The RSIF PhD scholars are registered at an AHU and strategically placed at an RSIF International Partner Institutions (IPIs) during the course of their PhD. RSIF IPIs are advanced universities, research institutes/centers or companies (public or private) that are willing and competent to offer research internship opportunities for RSIF PhD Scholars from Africa studying at AHUs. Advanced/international research centers and civil society partners and private sector firms in sub-Saharan Africa, and universities in South Africa, also qualify as IPIs. IPIs provide strategic research attachments to RSIF PhD scholars and provide them with financial and/or in-kind support for an agreed period from 6 to 24 months sandwiched between their initial and final doctoral studies at AHUs. Faculty members of the IPIs jointly supervise PhD scholars from AHUs.
IPIs are also encouraged to support improvement of PhD curricula, provide training of AHU faculty in new curricula and engage in faculty exchange, and this is a factor for consideration in their selection. At the moment, the RSIF IPIs are mostly in the Republic of Korea including Korea Institute of Science and Technology, The Seoul National University Global Research & Development and Business Center, The Seoul National University Institutes of Green-bio Science & Technology, Korea Institute of Energy Research, Korea Research Institute of Chemical Technology. The other IPIs include The International Livestock Research Institute (Kenya), Karlsruhe Institute of Technology (Germany), Maastricht University (The Netherlands), Mohammed VI Polytechnic University (Morocco), University of Greenwich (UK), Virginia Tech (USA) and Worcester Polytechnic Institute (USA).
The research output
The SACIDS Africa Centre of Excellence for Infectious Diseases of Humans and Animals in Eastern and Southern Africa (SACIDS-ACE) of the SACIDS Foundation for One Health hosts the RSIF-PASET Programme on Food Security and Agribusiness at Sokoine University of Agriculture. The Centre attracted 7 out of the 15 first RSIF-PASET cohort who are nationals of Kenya (4), Rwanda (2) and Tanzania (1).
This cohort is on its third year and 5 of these PhD scholars are conducting their research at the Korea Institute of Science and Technology in the Republic of Korea. Already, this cohort is publishing in high impact peer-reviewed journals, for instance Molecules (impact factor of 3.267; Maina et al., 2020; doi: 10.3390/molecules25163682) and BMC Veterinary Research (5-year impact factor 2.179; Hakizimana et al., 2020; doi: 10.1186/s12917-020-02536-8). Twelve out of the 67 second RSIF-PASET cohort were selected to join SACIDS-ACE, including nationals of Benin (1), Burkina Faso (1), Côte d’Ivoire (2), Kenya (4), Rwanda (2), Chad (1) and Tanzania (1). This cohort is registered at Sokoine University of Agriculture and will commence studies during October 2020. The selection for the third batch is ongoing.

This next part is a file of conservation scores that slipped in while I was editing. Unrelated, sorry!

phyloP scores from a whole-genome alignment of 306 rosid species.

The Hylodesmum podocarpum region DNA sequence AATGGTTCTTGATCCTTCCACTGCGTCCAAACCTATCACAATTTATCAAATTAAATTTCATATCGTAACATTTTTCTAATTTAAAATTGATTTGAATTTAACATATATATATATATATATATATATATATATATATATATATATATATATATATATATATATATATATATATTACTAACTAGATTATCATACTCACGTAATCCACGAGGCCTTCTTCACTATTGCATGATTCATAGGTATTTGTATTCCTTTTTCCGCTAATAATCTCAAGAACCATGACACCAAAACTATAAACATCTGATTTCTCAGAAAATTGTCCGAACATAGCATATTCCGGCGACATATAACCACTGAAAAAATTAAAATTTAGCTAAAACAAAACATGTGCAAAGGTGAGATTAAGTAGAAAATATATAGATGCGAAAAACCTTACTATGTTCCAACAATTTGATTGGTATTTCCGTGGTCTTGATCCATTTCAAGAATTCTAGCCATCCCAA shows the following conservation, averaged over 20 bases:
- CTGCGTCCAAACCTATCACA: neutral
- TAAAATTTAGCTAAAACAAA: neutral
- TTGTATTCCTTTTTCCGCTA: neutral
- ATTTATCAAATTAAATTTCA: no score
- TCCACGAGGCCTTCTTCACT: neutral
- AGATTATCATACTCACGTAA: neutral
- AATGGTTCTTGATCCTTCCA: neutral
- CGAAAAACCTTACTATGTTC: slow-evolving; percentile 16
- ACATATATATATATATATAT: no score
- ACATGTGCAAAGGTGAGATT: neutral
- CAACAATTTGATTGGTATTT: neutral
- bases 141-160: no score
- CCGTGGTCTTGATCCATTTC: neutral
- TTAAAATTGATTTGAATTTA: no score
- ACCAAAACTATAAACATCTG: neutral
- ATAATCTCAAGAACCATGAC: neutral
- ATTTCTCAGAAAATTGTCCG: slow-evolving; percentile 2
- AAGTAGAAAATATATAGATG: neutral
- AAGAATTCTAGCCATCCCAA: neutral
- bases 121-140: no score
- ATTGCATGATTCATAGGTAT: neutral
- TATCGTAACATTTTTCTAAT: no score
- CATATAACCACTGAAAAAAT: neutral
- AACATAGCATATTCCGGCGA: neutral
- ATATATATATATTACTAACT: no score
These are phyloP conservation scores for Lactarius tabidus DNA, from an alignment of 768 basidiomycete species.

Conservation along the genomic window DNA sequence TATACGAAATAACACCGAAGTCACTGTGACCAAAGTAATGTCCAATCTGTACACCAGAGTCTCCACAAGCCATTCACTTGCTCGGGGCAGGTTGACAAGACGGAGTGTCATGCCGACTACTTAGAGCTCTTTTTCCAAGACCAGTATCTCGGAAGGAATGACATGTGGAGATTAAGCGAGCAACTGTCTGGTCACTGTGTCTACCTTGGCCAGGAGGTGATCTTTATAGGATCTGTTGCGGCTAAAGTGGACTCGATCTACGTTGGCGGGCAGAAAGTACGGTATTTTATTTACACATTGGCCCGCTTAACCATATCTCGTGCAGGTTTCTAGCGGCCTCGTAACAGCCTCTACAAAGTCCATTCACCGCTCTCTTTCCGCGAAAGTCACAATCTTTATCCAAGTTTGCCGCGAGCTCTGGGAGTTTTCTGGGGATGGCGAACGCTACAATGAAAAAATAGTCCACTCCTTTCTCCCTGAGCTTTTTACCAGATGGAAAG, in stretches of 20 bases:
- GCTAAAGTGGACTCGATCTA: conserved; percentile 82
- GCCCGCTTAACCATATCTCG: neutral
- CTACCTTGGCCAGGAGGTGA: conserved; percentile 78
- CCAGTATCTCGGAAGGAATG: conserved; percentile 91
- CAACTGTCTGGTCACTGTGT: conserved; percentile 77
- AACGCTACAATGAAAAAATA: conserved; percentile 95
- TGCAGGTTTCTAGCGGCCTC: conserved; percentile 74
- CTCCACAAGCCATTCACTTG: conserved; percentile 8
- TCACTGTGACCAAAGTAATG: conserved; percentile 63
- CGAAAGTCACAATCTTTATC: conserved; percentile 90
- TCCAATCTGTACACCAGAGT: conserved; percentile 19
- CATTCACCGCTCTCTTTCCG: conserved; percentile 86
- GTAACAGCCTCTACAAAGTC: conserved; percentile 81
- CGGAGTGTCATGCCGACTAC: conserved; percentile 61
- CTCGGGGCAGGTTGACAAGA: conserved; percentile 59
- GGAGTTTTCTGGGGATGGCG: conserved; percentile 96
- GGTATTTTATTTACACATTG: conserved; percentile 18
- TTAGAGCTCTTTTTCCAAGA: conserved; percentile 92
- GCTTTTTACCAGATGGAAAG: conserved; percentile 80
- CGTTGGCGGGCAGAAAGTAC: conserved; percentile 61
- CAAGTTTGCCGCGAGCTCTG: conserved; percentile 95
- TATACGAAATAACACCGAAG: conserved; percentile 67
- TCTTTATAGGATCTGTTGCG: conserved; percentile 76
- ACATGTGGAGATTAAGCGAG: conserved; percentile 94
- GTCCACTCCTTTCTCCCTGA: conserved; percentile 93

The RSIF-PASET programme adopts the overall research management of SACIDS One Health Foundation which is anchored on the theme-based Community of Practice (CoP) concept. This approach ensures that any PhD student/researcher works and is supported and mentored by senior research scientists drawn from the smart partnership consortium institutions from South as well as North. In this programme, RSIF PhD students are mentored and supervised by at least two senior research scientists, one from Sokoine University of Agriculture and the other one from an IPI or SACIDS partner institution in the North. The RSIF-PASET PhD scholars at SACIDS form part of the CoP for viral diseases of food security and livelihood importance, antimicrobial resistance, and One Health Sciences. They also benefit from the O.R. Tambo Africa Research Chair in Viral Epidemics of Short-cycle Animal Stocks (VESAS) and ongoing collaborative projects with the Africa Centres for Disease Control and Prevention (Africa CDC), the Royal Veterinary College and the Pirbright Institute.